The word came in an email even before another simmering hot August workday here in Arkansas had really begun. The message had been expected for some time, but that didn't make it any easier to take. Chris Battle had died. His long struggle with cancer was over, thank the Lord. But we didn't feel thankful. You never really do when the news first arrives. Maybe you know you should, but it's all abstract that first day, maybe that first year. Before the flood of healing memory has a chance to cover you, and wash away the immediate pain.
His obituary would be headed Chris Battle, 1968-2013. He'd been a young editorial writer here at the Arkansas Democrat-Gazette years ago, and was still young (to some of us) when he died. Passed, as black folks say. Though it doesn't sound right for someone so young in spirit.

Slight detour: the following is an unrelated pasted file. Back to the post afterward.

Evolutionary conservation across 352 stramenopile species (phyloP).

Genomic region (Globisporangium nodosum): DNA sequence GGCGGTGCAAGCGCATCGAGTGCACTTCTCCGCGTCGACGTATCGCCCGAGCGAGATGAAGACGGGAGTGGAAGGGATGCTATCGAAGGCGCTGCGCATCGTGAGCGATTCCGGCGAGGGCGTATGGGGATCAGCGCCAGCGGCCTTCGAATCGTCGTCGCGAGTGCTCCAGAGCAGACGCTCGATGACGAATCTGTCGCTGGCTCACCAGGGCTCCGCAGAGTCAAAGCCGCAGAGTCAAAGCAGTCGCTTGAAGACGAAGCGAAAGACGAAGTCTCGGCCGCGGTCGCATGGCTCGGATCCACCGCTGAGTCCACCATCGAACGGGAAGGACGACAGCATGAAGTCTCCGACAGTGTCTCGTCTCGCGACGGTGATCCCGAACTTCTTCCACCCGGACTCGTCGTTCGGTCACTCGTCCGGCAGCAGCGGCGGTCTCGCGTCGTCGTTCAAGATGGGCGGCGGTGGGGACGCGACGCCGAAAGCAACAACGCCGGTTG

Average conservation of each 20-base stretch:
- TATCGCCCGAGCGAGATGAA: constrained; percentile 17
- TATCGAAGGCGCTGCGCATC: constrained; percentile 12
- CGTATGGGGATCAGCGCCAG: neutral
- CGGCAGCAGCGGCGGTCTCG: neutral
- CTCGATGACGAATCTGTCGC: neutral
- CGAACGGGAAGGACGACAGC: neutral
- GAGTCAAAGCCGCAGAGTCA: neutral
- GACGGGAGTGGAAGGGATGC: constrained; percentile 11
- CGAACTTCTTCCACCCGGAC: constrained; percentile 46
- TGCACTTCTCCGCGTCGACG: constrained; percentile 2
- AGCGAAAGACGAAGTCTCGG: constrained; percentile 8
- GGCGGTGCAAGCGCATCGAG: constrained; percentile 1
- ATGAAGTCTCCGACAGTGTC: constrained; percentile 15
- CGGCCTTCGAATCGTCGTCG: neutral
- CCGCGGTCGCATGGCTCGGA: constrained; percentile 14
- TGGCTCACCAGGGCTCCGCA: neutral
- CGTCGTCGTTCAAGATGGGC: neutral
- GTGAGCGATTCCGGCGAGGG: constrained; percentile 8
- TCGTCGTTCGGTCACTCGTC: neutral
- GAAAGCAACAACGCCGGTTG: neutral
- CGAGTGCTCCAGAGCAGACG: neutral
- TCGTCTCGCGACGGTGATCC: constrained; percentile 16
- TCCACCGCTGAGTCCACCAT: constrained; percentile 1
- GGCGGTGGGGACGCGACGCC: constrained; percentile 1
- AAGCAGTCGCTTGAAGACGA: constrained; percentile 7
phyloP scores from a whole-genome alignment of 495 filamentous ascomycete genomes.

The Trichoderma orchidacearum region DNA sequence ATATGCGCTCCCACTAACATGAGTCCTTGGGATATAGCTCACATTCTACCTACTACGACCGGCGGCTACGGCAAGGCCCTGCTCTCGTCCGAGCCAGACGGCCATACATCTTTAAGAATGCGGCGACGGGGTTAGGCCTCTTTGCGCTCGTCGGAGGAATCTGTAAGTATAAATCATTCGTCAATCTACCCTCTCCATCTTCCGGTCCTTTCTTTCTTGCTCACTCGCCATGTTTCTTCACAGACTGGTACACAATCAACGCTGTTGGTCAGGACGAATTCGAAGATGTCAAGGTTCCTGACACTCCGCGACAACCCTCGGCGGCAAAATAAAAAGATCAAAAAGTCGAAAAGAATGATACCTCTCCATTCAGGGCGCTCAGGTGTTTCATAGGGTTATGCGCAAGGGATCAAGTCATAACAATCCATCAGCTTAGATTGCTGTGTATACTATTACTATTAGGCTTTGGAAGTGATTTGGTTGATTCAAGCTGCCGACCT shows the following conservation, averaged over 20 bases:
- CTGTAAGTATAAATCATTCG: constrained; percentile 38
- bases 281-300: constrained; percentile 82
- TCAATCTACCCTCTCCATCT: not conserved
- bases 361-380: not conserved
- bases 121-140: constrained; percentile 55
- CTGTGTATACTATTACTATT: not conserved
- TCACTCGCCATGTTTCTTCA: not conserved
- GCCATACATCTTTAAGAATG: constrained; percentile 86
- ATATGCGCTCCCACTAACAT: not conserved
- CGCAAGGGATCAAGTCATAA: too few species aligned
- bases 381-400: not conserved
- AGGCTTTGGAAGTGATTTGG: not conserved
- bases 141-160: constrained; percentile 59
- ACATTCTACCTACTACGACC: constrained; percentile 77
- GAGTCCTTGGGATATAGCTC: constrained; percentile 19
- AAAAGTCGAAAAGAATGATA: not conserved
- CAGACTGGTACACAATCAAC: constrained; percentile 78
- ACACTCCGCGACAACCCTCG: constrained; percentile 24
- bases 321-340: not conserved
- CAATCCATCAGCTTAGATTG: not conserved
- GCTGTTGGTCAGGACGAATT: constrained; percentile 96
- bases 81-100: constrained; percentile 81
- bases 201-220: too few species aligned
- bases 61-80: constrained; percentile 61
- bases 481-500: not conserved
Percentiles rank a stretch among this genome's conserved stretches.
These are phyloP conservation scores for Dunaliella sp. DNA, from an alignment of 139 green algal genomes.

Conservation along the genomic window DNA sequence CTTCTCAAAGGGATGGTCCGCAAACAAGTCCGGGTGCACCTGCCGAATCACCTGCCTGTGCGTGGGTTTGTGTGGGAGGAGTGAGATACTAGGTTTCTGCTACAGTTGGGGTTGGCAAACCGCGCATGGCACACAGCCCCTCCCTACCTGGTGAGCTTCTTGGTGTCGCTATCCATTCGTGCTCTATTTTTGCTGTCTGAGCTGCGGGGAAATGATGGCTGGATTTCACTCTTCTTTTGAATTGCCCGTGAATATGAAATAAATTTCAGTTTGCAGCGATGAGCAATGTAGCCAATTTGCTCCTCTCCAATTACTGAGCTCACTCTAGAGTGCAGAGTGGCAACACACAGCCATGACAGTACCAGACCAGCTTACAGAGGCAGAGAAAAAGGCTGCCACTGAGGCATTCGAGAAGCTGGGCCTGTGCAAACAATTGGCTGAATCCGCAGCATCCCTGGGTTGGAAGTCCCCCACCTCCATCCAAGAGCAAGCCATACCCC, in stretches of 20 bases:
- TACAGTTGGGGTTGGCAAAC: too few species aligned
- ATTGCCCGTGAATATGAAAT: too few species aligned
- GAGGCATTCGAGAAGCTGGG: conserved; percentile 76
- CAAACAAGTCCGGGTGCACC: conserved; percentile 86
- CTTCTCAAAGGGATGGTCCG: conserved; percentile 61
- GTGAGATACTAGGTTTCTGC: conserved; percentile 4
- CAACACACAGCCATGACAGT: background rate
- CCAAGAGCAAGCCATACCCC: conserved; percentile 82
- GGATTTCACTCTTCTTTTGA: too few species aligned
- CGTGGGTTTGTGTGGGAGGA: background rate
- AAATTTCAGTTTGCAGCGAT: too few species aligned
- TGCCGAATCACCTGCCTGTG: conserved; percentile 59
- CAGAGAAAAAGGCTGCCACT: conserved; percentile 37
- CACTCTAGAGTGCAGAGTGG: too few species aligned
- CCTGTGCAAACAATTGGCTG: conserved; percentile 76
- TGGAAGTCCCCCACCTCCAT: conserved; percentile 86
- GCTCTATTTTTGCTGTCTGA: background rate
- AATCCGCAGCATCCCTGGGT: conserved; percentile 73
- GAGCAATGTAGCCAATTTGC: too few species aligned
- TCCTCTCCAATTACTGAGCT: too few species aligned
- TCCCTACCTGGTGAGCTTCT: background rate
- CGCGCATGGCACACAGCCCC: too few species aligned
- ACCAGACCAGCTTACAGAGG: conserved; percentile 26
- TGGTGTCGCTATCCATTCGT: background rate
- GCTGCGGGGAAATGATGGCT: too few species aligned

In my mind, Chris was still the same Chris he'd been when he was just starting to write editorials. A beautiful boy, a Georgia peach of a boy, and yet already more knowing than his age would indicate, though he kept his knowing way well-hidden, well-mannered young man that he was.
Chris spoke -- and wrote -- in the measured phrases of those who enjoy their craft, delight in it, play with it, turn it this way and that till it might even become an art. Which was his goal. Yes, his speech was as well-measured as his editorials. Yet you couldn't help but feel that he was really measuring you, though he did his best to conceal it, being so polite. Did I mention that he was a Southerner?
Not that Chris was one of those professional Southerners with hokey accent to match. Scarcely a trace. But there was something about his natural diffidence, his undifferentiated deference to all, that let you know where he was from. He listened. Made a point of it. He was an asset to the paper, and a promise. We hated to see him go. But you can't hold young people back. And shouldn't.